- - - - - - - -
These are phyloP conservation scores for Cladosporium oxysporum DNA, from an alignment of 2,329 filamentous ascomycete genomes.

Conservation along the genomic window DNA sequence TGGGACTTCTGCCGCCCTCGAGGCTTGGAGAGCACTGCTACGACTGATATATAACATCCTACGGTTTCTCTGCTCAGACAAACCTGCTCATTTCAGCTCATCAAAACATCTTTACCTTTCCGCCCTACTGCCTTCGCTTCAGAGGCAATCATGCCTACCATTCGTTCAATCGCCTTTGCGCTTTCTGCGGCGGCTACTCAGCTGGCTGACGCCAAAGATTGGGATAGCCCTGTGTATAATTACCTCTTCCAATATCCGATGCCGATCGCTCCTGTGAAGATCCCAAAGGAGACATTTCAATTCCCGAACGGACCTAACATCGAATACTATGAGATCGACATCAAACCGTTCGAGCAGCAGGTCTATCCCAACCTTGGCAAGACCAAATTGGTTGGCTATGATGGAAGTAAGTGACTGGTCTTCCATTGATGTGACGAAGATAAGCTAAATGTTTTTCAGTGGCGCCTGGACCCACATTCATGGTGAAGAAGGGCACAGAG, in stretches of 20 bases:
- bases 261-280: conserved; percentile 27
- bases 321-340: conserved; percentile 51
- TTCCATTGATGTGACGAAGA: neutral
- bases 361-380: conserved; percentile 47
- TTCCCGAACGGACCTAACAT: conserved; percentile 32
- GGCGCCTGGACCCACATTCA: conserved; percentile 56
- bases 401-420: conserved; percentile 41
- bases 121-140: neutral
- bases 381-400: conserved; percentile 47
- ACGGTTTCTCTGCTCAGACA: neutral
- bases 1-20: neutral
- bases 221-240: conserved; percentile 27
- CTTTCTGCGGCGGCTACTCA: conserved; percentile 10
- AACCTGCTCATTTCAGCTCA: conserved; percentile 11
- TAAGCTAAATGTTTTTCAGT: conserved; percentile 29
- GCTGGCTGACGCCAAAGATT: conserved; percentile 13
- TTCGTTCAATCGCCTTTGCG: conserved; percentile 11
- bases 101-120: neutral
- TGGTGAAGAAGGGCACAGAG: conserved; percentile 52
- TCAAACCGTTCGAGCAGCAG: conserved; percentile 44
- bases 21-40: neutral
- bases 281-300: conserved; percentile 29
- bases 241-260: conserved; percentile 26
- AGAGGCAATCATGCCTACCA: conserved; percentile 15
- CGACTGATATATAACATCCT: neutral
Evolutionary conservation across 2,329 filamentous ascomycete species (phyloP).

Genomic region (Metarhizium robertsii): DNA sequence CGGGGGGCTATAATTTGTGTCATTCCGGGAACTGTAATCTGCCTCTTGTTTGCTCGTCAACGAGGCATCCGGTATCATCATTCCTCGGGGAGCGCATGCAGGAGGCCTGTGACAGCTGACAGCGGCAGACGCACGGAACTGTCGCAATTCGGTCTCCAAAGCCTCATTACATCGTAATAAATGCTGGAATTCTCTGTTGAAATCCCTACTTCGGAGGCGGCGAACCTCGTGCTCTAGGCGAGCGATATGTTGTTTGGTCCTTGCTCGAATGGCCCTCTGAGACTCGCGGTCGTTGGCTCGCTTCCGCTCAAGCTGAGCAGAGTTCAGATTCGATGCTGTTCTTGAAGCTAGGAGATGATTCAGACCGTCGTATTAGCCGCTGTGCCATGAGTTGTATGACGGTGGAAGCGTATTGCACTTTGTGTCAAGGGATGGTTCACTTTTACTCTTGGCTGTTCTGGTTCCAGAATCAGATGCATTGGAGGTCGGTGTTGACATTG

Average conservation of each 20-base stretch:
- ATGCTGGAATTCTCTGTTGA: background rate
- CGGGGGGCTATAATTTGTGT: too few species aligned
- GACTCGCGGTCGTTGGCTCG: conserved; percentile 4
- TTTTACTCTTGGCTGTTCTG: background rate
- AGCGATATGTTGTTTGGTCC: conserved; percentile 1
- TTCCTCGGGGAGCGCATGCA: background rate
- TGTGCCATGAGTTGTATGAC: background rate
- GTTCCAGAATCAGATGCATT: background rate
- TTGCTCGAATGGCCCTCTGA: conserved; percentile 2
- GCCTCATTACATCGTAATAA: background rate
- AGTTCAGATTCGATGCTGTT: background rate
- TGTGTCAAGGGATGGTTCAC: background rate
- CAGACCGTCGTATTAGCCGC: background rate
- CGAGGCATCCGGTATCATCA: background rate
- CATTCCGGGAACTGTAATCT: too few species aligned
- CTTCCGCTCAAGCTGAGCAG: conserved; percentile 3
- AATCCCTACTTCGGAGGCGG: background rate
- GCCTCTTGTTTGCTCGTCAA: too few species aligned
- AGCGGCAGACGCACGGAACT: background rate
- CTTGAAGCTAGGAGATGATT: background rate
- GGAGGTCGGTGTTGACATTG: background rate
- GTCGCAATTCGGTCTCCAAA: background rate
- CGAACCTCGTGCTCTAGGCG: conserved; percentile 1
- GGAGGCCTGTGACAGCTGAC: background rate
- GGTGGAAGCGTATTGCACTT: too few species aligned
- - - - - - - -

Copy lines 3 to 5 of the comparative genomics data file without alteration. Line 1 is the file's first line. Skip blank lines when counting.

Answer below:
- bases 261-280: conserved; percentile 27
- bases 321-340: conserved; percentile 51
- TTCCATTGATGTGACGAAGA: neutral